The AMO is an long-term shifting of the surface temperature in the North Atlantic Ocean. It will alternate between being warmer than the long-term average and cooler than the long-term average. That difference from the average is known as an anomaly. The anomaly sounds small (only about 1 degree), but the effects are very large. When the AMO is positive it causes warming in the atmosphere and when it is negative it cools the atmosphere. This leads to all sorts of resulting events. Eventually, the average global surface temperature will reflect that positive or negative value and become warmer or cooler itself. There has been a big correlation between the two through history. Then, in the 1970s, the correlation stopped and became a negative correlation. The AMO went negative and the global surface temperature went sky rocketing in the positive direction. Then, when the AMO switched to positive in the 1990s, the global average surface temperature slowed down. These events since the late 1970s is completely out of synch with the historical record of the AMO and temperature. In other words, something happened to break the correlation. Temperature went the opposite way it should have if the correlation still existed.

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    5. 'I just am ignoring Rum Runner because he is simply rejecting the evidence.'

      I am incredulous. And amused. What evidence have I ignored? I ask because you haven't provided any evidence. None. You've just claimed that I'm wrong, when it's obvious to anyone with the requisite number of eyes that you are talking out of your hat about the correlation breaking down.

      Here is the correlation myopic Chris says has broken down:
      http://woodfortrees.org/plot/hadcrut3vnh/mean:30/from:1970/plot/hadcrut3vsh/mean:30/from:1970/plot/esrl-amo/mean:30/from:1970

      By the terms of your revised challenge, you've lost. In all three categories. All I ask is you start to act like a penis owner.

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  3. Dead Mr. Christopher Keating,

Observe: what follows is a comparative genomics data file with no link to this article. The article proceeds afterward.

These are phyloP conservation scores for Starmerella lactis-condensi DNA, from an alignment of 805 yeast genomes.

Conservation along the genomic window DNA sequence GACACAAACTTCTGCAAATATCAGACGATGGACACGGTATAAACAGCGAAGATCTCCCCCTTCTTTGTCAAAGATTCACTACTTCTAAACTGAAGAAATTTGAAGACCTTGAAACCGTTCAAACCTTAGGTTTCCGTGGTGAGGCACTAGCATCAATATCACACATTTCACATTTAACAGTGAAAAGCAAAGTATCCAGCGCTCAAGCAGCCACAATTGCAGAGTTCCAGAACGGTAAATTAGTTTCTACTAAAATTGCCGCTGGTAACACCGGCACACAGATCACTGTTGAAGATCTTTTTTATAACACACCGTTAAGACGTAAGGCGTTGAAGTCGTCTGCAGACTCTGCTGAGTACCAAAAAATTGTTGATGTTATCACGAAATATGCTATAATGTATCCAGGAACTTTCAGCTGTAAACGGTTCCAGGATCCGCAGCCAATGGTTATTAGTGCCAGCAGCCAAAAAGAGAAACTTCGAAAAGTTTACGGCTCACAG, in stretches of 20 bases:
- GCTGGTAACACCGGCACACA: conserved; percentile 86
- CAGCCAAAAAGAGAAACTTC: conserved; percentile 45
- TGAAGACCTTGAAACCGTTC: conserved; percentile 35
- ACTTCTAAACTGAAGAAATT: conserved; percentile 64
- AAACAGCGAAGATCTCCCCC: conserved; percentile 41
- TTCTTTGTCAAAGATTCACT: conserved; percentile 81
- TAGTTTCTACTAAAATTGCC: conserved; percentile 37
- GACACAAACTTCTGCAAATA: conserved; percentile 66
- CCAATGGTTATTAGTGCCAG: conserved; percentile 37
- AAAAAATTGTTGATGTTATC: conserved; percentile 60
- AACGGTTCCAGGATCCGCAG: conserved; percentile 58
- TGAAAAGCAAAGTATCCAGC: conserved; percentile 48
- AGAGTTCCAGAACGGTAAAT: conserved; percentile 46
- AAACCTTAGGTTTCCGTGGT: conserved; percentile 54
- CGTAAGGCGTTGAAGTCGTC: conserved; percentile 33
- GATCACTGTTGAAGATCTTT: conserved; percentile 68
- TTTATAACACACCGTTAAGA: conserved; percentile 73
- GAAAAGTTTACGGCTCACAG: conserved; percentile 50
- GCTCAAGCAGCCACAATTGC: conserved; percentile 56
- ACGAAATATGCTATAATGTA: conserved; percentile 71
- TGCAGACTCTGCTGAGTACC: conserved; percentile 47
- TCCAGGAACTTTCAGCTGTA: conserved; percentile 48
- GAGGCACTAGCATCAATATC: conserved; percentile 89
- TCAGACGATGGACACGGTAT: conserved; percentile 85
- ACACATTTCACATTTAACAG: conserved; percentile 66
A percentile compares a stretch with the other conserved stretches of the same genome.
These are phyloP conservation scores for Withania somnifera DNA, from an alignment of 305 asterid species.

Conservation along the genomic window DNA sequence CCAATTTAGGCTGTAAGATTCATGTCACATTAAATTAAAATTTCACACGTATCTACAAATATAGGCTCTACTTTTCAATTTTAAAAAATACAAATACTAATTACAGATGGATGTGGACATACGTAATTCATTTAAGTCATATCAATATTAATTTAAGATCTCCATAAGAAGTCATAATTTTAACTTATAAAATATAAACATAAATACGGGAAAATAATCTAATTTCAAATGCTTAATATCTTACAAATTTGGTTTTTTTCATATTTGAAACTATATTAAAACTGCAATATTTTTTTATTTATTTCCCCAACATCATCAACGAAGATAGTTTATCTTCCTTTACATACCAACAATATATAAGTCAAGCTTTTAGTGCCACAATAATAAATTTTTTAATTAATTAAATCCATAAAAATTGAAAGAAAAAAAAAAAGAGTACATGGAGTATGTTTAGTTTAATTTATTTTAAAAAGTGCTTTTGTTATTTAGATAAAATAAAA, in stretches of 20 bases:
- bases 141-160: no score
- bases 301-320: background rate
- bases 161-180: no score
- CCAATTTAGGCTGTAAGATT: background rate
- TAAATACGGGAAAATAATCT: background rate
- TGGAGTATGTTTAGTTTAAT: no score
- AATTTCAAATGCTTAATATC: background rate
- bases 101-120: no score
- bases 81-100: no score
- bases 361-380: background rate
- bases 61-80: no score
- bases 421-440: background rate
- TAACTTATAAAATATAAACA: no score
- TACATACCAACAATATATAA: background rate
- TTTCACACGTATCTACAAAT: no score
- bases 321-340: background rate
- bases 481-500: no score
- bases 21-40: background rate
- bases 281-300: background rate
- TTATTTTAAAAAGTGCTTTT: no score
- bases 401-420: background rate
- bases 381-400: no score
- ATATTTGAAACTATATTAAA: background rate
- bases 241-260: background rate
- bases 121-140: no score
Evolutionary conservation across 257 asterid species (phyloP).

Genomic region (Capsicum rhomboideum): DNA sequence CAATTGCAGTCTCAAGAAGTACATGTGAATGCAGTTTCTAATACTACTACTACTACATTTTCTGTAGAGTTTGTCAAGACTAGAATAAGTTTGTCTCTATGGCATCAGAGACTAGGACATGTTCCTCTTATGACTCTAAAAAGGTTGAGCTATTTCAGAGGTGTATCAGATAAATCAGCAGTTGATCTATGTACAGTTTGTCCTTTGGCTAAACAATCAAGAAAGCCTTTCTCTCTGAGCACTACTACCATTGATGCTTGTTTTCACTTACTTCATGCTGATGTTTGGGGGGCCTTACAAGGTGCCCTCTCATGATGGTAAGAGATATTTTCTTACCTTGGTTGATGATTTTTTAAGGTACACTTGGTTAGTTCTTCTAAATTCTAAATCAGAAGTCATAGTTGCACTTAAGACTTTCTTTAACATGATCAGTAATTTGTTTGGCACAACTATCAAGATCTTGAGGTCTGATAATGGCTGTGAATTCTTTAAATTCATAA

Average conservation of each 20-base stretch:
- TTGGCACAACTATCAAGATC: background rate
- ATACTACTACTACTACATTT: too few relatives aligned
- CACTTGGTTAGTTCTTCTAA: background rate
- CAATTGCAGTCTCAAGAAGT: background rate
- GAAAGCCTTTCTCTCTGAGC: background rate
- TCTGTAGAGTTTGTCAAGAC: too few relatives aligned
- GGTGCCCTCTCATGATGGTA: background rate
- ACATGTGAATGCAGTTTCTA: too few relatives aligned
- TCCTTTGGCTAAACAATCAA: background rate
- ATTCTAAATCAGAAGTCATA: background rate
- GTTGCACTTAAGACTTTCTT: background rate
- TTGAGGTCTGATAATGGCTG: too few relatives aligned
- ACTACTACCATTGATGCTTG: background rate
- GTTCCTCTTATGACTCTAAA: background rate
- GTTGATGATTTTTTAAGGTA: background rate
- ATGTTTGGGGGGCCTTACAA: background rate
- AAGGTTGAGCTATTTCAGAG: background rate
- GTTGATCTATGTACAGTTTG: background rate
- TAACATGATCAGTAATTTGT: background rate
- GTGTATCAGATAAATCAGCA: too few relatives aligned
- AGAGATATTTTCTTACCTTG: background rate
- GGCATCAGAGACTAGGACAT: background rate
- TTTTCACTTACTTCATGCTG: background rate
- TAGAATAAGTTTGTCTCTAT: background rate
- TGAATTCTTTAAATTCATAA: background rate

(Sorry if I accidentally double post, I'm not quite sure how this blog works)

    I have a few concerns about your challenge, though I appreciate your effort to engage in dialogue.

    1. If I asked you to prove that unicorns do not exist, how would you go about it? The answer is you couldn't prove that unicorns do not exist. At best, you could show that based on the lack on evidence on the existence of unicorns, and using scientific principles such as occam's razor, that the lack of a belief in unicorns is justified. For example, recent experimental results at the LHC have shown, based on the null hypothesis, that there is more than 5 sigma confidence that the Higgs Boson exists; but that does not prove that the Higgs Boson exists. Similarly, proving that human caused global warming is or is not occurring is not possible regardless of the evidence. You really need to rephrase the challenge.

    2. The burden of evidence is on the person making the claims, not on the people denying the claims. Asking climate change deniers to prove their positions is somewhat backwards when it is the people making claims about the existence of CO2 that need to support their claims. Of course many scientists have provided more than sufficient evidence to justify the belief in human caused climate change, but doesn't it make more sense to simply present the evidence that humans are causing climate change rather than demand that deniers provide evidence to disprove your claims?